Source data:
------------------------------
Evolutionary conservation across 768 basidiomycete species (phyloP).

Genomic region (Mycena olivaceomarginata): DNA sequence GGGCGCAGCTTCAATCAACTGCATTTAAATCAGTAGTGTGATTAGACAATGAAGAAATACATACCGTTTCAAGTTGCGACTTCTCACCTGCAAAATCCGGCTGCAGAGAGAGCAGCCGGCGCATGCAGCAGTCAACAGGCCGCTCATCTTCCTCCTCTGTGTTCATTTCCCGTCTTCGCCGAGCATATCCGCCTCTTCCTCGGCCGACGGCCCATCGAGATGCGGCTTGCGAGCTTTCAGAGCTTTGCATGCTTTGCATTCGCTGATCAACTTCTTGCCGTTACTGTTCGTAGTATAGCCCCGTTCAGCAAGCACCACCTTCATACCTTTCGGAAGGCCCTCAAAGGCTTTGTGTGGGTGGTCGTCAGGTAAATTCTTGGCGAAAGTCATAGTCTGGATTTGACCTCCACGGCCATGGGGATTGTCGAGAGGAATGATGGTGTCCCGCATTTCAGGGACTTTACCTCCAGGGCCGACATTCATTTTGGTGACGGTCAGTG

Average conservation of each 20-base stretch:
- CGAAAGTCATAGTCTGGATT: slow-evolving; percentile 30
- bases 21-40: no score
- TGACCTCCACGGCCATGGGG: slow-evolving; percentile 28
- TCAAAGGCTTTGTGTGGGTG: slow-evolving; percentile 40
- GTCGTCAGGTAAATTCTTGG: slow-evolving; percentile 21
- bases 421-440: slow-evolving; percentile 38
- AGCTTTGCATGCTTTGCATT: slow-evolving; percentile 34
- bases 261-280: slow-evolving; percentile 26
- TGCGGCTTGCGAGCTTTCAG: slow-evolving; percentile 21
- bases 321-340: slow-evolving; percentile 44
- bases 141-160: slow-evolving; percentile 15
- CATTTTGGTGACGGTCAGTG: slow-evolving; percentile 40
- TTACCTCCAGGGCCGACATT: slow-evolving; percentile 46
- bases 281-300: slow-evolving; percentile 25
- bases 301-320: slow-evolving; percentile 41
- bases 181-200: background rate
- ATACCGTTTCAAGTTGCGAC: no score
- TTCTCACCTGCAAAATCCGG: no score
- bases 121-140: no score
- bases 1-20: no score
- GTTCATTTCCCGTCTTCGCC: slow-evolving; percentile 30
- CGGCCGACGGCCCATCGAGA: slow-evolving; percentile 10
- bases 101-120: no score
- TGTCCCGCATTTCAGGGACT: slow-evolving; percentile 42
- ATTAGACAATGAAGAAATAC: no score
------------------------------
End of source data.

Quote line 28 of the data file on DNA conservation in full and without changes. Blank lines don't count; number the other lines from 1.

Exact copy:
- ATTAGACAATGAAGAAATAC: no score